Issue 100

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Page 11 of 55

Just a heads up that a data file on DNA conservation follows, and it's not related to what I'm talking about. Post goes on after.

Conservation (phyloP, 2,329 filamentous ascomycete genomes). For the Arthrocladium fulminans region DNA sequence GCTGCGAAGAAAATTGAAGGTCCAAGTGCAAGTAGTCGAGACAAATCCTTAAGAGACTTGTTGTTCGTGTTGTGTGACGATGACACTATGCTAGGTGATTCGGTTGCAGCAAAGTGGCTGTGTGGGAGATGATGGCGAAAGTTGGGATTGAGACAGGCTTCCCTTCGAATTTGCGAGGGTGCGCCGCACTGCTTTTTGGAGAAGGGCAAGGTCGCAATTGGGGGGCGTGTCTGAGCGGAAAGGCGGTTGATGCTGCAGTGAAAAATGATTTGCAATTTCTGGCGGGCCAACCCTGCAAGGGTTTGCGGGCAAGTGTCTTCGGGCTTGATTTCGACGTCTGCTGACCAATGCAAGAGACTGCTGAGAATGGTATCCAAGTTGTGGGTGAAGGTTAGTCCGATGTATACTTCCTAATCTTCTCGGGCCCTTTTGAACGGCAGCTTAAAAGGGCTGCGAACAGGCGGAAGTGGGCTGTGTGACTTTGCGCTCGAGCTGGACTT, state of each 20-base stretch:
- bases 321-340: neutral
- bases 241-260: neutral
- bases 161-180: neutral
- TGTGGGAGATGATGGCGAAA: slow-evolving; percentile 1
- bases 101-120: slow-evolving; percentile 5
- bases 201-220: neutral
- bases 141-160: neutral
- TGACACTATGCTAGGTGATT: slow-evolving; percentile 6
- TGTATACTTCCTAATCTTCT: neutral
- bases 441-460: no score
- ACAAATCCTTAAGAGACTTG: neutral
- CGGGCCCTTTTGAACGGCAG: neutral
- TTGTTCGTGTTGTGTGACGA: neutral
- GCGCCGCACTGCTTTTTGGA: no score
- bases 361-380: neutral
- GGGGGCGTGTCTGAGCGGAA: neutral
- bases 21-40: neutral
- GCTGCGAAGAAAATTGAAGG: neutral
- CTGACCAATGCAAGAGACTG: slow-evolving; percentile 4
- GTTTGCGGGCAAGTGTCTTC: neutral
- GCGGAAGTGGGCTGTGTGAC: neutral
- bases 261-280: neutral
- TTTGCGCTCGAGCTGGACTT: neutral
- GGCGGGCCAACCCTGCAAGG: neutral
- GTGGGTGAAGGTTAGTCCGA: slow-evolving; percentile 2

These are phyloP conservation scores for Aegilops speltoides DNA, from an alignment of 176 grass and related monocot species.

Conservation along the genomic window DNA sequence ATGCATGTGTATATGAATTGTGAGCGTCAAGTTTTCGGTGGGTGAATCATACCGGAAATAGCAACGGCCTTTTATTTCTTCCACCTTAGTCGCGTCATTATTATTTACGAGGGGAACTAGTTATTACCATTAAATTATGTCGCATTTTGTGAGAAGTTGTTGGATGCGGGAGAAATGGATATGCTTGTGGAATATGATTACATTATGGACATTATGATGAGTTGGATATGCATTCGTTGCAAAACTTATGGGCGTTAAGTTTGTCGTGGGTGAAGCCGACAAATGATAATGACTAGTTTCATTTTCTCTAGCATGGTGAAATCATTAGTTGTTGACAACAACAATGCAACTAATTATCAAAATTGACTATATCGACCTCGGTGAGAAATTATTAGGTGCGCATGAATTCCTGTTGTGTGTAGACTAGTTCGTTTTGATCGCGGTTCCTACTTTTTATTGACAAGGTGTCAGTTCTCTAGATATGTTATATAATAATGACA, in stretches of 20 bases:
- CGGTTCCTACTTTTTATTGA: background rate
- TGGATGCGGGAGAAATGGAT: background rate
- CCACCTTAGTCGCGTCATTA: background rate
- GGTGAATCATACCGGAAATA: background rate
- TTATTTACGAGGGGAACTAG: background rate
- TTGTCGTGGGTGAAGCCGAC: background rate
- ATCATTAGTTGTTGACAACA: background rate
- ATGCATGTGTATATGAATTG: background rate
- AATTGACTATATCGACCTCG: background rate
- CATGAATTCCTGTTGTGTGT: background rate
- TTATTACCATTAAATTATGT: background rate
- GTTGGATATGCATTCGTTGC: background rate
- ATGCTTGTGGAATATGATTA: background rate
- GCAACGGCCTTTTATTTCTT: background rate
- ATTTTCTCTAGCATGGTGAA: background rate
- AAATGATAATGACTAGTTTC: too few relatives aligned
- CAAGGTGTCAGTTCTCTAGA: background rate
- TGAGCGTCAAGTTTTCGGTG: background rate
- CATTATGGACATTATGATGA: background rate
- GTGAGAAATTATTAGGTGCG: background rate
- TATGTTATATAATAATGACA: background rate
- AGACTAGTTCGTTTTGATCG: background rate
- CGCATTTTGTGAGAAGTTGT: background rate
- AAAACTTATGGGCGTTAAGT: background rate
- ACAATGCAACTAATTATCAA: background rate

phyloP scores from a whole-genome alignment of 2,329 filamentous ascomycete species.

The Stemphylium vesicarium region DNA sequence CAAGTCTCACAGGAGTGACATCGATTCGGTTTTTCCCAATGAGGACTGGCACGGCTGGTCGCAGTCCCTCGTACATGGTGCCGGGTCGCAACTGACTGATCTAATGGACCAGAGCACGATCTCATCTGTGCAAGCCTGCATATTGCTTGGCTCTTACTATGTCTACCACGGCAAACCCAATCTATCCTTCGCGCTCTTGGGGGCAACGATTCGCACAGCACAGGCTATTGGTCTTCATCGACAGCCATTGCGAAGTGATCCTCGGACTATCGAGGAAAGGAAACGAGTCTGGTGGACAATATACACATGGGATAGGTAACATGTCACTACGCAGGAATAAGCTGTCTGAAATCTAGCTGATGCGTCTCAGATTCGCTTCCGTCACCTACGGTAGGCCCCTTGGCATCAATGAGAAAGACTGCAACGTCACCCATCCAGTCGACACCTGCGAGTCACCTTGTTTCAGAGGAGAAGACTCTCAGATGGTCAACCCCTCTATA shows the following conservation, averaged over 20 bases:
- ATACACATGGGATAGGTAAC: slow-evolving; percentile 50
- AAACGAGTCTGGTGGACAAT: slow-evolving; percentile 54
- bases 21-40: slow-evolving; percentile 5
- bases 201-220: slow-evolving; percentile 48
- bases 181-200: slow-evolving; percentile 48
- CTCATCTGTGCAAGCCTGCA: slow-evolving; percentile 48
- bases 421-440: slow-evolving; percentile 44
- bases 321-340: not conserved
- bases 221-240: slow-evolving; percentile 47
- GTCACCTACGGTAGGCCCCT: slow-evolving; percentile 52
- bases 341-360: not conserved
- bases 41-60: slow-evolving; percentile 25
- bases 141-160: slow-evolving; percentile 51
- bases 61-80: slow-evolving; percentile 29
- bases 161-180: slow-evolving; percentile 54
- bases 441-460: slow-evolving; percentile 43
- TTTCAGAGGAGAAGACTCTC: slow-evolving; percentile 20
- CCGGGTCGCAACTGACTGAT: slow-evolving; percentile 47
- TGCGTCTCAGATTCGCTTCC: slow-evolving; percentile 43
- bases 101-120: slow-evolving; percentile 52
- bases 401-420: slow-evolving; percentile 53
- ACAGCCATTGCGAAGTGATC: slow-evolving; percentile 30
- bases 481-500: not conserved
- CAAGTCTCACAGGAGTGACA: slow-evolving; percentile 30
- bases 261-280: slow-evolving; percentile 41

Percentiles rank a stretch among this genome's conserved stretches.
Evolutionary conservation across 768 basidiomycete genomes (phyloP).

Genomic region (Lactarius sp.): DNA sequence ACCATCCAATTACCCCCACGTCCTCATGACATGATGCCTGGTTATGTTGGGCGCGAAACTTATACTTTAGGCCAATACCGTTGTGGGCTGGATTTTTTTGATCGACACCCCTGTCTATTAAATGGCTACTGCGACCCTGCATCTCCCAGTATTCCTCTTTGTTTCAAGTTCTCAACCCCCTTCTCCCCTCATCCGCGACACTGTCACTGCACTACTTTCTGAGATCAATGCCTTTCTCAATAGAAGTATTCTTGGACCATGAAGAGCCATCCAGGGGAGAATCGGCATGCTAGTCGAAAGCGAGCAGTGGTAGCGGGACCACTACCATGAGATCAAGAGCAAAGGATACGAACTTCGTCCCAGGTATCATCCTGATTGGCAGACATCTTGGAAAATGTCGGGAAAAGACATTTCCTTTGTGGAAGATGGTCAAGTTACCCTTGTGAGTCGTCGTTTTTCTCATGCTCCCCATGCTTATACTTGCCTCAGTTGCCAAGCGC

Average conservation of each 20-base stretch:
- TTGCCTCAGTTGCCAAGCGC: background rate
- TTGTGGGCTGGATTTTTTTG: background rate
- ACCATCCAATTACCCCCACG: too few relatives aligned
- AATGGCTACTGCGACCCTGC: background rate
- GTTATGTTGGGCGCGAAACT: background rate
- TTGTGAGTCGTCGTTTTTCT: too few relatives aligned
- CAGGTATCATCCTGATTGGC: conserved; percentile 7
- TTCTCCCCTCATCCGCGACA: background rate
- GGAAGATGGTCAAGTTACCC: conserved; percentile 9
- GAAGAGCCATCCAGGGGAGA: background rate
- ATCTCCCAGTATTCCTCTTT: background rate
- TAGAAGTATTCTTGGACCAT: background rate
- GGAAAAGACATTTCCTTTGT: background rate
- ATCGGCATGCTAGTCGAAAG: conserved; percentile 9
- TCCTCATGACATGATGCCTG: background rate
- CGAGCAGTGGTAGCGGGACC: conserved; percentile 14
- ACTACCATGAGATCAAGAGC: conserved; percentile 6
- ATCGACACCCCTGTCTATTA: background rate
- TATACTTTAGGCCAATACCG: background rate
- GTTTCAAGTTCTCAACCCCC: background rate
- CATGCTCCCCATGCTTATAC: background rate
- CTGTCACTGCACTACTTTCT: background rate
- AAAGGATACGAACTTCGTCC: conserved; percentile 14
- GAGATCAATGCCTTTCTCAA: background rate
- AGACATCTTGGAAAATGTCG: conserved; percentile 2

The legal action was brought by law firm Leigh Day on behalf of the Campaign Against Arms Trade (CAAT) against the Secretary of State for International Trade over its decision to continue to grant licences for the export of arms from the UK to Saudi Arabia. Lawyers for CAAT argued this decision was against UK arms export policy, which clearly states that the government must deny such licences if there is a 'clear risk' that the arms 'might' be used in 'a serious violation of International Humanitarian Law (IHL). The legal action follows serious allegations that Saudi forces might have used UK arms to violate IHL in their ongoing bombardment of Yemen. Andrew Smith of Campaign Against Arms Trade said: "This is a very disappointing verdict, and we are pursuing an appeal. If this verdict is upheld then it will be seen as a green light for government to continue arming and supporting brutal dictatorships and human rights abusers like Saudi Arabia that have shown a blatant disregard for international humanitarian law. Rosa Curling of Leigh Day said: "The judgement today is very disappointing and our client has put in an immediate application to appeal which we hope will be granted. "The law is clear: where there is a clear risk UK arms might be used in the commission of serious violations of international law, arm sales cannot go ahead. "Nothing in the open evidence, presented by the UK government to the court, suggests this risk does not exist in relation to arms to Saudi Arabia. Indeed, all the evidence we have seen from Yemen suggests the opposite: the risk is very real. You need only look at the devastating reality of the situation there. ISSUE 100 / 2017 REAL MEDIA WHY DID HOME SECRETARY AMBER RUDD SHUT DOWN HER OPPONENT AT AN ELECTION DEBATE IN HASTINGS? At the hustings in Hastings, however, Wilson was seemingly shut down at the request of Amber Rudd when he discussed the relationship between terror and Saudi Arabia and the proposal to shut the Serious Fraud Office leaving prosecutions in the hands of the government. The video of the hustings has since gone viral. We caught up with Wilson, during the election as he explained what happened. 'I started answering the question about Law and Order, which Amber Rudd had previously answered and she talked about [the] Manchester [terror attack]. I picked up the theme of talking about Manchester and said you can't discuss the theme of terror attacks without reference to the situation in the middle east and in particular our selling of arms to Saudi Arabia. The more I talked about this and particularly HSBC's involvement in Saudi Arabia as well, the Chairman started ringing the bell which meant I had to stop. I asked 'whats going on? I've just started', he said 'You're going off topic.' I said okay let's get back to the topic. So I talked about Amber Rudd shutting down the Serious Fraud Office (SFO) – something I'm involved with because they deal with financial crime – so the plan is to shut down the SFO so that all fraud prosecutions will go through the National Crime Agency isn't independent. Which means that Amber Rudd effectively will decide who is prosecuted. Watch the full interview with Nicholas Wilson On realmedia. press During the election campaign, HSBC whistleblower Nicholas Wilson stood for Parliament against Tory MP Amber Rudd. Campaigners have said they will appeal a High Court decision which allows the UK Government to continue exporting arms to Saudi Arabia for use in Yemen. CAMPAIGNER WILL APPEAL 'VERY DISAPPOINTING' VERDICT ON ARMS SALES TO SAUDI ARABIA

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